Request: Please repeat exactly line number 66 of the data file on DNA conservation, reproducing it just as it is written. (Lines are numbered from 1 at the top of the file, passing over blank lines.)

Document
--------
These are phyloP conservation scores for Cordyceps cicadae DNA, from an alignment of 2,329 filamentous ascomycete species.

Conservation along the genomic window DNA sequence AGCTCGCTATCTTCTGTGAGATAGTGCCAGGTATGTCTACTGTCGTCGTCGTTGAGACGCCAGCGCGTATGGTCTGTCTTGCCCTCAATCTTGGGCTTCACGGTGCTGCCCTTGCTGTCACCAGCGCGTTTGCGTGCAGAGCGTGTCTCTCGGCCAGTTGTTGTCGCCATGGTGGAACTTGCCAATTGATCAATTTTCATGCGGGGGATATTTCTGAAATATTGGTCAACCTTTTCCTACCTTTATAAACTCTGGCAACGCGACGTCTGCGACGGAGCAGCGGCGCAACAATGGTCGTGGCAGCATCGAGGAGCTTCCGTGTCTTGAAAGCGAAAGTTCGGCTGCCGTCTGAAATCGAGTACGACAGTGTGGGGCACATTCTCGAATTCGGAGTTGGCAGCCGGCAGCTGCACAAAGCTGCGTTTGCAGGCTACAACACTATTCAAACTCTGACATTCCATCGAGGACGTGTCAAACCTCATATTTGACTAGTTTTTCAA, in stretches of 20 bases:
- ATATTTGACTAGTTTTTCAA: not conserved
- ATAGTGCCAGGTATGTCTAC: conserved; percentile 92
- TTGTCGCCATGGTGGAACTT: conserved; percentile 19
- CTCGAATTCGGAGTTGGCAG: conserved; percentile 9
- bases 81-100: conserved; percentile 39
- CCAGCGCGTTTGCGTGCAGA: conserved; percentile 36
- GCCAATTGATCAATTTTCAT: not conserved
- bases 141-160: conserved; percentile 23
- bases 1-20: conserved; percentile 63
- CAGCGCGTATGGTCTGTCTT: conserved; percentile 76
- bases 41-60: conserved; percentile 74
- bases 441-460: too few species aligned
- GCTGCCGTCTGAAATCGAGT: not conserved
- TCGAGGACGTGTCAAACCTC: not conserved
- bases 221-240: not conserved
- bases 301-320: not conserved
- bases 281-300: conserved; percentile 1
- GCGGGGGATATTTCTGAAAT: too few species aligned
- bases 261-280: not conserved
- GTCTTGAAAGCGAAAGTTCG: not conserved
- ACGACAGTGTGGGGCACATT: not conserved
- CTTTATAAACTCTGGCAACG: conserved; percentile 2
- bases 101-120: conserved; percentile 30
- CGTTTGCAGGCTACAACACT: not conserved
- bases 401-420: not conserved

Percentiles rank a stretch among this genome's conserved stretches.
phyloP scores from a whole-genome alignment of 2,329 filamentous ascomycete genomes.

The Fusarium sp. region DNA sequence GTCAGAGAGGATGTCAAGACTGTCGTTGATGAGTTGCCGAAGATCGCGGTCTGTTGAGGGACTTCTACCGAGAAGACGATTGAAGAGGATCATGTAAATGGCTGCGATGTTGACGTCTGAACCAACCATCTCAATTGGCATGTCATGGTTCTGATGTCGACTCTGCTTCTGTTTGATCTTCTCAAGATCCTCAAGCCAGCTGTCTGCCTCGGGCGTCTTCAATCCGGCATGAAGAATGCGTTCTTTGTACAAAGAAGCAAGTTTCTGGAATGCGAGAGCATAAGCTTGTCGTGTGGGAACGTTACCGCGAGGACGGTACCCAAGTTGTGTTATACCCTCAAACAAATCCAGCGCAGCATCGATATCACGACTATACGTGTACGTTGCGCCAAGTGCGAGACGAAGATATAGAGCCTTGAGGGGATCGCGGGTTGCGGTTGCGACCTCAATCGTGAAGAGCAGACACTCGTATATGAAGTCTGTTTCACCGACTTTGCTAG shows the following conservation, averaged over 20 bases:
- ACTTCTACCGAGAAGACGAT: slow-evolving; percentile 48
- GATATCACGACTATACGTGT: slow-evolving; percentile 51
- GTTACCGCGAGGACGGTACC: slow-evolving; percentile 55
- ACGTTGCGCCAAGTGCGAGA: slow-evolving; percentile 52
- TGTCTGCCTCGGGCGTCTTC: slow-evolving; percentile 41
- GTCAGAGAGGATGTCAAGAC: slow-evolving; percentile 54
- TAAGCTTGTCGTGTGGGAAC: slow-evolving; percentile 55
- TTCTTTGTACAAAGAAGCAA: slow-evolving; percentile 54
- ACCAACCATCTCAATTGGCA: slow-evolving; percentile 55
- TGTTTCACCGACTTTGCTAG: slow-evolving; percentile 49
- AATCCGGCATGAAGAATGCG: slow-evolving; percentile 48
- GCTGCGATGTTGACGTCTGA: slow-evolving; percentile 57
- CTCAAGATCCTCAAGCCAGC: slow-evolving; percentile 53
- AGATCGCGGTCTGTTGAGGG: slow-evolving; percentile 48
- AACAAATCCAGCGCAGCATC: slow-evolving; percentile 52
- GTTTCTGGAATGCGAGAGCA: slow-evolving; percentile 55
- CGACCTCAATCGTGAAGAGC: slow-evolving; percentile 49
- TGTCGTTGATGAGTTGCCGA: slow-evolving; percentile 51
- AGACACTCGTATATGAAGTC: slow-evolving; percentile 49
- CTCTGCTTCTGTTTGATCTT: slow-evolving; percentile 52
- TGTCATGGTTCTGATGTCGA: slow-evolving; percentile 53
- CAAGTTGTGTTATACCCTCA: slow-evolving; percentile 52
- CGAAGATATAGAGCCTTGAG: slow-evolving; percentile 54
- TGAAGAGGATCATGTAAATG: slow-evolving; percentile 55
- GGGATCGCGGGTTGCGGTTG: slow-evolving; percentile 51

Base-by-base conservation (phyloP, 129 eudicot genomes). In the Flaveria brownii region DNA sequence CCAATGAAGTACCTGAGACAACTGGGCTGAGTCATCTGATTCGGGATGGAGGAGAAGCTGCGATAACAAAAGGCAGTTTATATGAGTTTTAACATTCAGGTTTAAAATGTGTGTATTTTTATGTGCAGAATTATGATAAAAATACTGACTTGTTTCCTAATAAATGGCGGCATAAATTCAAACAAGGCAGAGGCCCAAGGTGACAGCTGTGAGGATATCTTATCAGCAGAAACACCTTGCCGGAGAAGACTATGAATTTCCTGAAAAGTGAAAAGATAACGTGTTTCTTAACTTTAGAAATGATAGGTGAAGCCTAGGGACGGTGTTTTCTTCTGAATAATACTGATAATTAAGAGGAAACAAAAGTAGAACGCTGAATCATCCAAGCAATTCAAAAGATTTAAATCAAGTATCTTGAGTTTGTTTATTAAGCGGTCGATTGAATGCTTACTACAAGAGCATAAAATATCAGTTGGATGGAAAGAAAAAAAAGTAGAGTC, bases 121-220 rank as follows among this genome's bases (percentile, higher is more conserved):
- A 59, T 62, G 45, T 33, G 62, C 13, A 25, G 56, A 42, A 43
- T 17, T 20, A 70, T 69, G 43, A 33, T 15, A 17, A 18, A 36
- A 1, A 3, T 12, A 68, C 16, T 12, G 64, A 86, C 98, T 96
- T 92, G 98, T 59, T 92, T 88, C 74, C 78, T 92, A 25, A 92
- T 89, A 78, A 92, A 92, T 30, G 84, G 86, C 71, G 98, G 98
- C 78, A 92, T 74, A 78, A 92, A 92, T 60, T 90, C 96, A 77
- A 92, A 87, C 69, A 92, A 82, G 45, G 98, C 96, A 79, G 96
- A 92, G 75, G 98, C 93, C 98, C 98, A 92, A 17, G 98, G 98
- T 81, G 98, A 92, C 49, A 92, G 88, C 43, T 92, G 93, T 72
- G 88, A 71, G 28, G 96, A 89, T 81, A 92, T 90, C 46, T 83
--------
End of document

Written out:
- G 88, A 71, G 28, G 96, A 89, T 81, A 92, T 90, C 46, T 83